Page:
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International Relations


Logan Dill ’11
Do Special Emissaries More Effectively Advance the National Interest of the States than Exclusive Reliance on Diplomatic Bureaucracies? A Study of U.S. Special Emissaries’ Role in Preserving American’s National Interest
While an established system of embassies and diplomats is in place around the globe through the efforts of the Department of State, U.S. presidents have used special emissaries in times of special need and often in very public circumstances. This paper demonstrates how the Department of State has grown and evolved as the United States has recognized and defined its uses over time. It also provides a sampling of how special envoys have been used and demonstrates that, while the Department of State has become a generally respected government resource, it, unlike special envoys, is not equipped to move quickly in situations that require an immediate response or promote issues that need special attention. As American involvement in world affairs grows, we must recognize that special emissaries can more effectively advance the national interest of states than exclusive reliance on diplomatic bureaucracies.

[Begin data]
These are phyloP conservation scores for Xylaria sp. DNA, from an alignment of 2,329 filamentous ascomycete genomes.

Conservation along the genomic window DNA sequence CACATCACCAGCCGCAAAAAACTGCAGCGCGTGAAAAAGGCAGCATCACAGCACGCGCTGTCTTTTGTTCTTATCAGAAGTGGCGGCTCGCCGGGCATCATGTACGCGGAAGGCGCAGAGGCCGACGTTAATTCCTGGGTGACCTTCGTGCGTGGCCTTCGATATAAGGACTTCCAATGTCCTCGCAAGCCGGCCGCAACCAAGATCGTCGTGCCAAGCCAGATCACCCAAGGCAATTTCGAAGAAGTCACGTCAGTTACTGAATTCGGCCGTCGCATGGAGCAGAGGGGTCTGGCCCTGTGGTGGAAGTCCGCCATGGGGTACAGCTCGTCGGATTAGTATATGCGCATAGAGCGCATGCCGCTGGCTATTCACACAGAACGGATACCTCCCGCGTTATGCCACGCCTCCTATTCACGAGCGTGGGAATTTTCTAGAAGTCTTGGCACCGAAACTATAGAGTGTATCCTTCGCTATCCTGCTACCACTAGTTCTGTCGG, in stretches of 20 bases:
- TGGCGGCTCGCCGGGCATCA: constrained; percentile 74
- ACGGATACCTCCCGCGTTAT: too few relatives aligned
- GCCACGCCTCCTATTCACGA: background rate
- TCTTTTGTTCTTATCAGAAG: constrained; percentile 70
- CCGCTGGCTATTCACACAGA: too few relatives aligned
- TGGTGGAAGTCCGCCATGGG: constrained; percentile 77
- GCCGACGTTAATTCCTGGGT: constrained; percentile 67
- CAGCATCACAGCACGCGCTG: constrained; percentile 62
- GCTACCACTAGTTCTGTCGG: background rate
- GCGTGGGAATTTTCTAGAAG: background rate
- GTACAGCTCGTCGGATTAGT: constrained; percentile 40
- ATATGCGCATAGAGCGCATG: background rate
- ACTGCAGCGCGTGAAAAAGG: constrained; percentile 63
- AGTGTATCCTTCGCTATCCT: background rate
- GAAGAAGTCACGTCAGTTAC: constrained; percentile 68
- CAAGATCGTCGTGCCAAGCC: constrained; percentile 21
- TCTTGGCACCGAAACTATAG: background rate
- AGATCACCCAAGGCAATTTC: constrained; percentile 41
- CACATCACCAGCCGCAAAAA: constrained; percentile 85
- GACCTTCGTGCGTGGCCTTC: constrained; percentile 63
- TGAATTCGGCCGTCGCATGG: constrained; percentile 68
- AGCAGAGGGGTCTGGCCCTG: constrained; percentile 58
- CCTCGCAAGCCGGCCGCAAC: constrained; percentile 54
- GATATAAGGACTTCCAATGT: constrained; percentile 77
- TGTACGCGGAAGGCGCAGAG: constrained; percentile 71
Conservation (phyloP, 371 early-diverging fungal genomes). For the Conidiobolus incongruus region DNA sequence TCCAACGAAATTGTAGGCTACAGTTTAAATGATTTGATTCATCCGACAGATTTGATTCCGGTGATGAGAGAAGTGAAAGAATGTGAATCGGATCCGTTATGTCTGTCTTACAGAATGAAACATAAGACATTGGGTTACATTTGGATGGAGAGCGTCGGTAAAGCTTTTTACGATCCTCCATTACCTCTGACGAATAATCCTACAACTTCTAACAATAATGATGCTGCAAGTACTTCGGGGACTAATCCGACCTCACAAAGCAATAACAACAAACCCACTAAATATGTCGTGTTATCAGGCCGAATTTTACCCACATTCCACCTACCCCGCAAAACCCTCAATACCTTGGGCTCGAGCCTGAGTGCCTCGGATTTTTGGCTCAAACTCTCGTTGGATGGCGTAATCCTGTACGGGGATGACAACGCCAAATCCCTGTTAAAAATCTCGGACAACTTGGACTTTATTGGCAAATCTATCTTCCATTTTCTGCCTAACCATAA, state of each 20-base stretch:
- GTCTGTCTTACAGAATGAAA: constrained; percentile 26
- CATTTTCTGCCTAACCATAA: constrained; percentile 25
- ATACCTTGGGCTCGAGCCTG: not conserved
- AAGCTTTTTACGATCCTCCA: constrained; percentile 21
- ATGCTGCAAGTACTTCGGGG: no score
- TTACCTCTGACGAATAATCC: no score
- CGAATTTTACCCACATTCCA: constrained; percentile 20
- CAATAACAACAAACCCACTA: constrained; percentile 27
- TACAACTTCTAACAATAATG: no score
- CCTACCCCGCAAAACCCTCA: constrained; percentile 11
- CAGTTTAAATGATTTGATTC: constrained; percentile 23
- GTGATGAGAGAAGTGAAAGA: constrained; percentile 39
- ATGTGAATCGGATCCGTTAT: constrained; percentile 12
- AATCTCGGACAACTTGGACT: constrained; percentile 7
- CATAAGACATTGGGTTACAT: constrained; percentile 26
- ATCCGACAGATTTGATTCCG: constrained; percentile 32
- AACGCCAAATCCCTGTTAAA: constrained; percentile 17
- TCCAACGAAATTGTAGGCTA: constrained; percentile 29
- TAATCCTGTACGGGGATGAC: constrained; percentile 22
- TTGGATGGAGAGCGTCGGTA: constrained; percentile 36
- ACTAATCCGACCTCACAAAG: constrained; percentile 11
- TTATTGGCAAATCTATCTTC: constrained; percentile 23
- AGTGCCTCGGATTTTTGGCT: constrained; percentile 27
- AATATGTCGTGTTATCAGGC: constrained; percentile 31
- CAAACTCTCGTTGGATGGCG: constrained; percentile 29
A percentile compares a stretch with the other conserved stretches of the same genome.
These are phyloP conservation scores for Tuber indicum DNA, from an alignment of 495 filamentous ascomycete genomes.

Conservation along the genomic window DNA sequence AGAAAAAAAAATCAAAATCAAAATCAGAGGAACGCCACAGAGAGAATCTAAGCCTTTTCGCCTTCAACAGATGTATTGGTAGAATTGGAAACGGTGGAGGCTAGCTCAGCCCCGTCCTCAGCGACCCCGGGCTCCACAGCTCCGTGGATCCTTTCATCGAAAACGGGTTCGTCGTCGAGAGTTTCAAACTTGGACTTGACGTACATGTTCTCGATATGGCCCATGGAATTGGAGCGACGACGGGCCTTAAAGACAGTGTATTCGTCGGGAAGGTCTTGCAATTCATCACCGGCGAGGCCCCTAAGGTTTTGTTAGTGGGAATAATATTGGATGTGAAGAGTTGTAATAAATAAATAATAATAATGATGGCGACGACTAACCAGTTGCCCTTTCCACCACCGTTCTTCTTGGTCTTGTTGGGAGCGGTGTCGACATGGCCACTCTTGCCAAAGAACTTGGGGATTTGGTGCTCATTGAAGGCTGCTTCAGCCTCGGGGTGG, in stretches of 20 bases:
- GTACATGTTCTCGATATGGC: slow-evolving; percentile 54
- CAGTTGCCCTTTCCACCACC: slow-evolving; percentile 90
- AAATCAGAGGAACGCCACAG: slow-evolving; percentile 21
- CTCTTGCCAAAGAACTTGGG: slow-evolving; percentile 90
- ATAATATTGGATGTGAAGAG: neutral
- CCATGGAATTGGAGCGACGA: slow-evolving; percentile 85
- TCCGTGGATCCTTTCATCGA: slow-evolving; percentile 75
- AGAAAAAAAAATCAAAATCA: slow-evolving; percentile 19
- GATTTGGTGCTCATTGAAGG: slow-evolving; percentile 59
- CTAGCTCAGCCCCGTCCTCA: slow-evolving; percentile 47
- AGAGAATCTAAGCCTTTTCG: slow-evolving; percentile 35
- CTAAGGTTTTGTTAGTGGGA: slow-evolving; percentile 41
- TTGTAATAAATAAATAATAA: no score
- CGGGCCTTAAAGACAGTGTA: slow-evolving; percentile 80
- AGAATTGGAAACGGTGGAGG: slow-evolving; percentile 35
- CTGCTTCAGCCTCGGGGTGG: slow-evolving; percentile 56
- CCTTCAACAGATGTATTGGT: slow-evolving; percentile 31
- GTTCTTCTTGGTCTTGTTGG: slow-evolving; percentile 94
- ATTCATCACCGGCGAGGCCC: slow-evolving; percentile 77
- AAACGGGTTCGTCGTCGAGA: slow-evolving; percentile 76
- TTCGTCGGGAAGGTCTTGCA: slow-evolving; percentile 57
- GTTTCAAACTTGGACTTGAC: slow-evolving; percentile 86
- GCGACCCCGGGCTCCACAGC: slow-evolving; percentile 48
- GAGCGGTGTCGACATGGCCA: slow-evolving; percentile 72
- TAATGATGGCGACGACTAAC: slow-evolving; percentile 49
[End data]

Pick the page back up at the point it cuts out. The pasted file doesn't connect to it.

Perri Lee Weldy ’11
Wikileaks: A Threat to U.S. National Security Regarding Pakistan?
In the summer of 2010, Wikileaks Organization leaked thousands of documents pertaining to the war in Afghanistan, known as the Afghan War Diary. At the time, the leak was one of the largest leaks of classified government documents in the history of the United States. Ms. Weldy investigated the influence of the leaks on the U.S.-Pakistan alliance and relations and on the impact on the United States’ national security regarding its relationship with Pakistan. She provided brief histories of Pakistan and U.S.-Pakistan relations before analyzing the implications of Wikileaks and specific documents leaked within the Afghan War Log.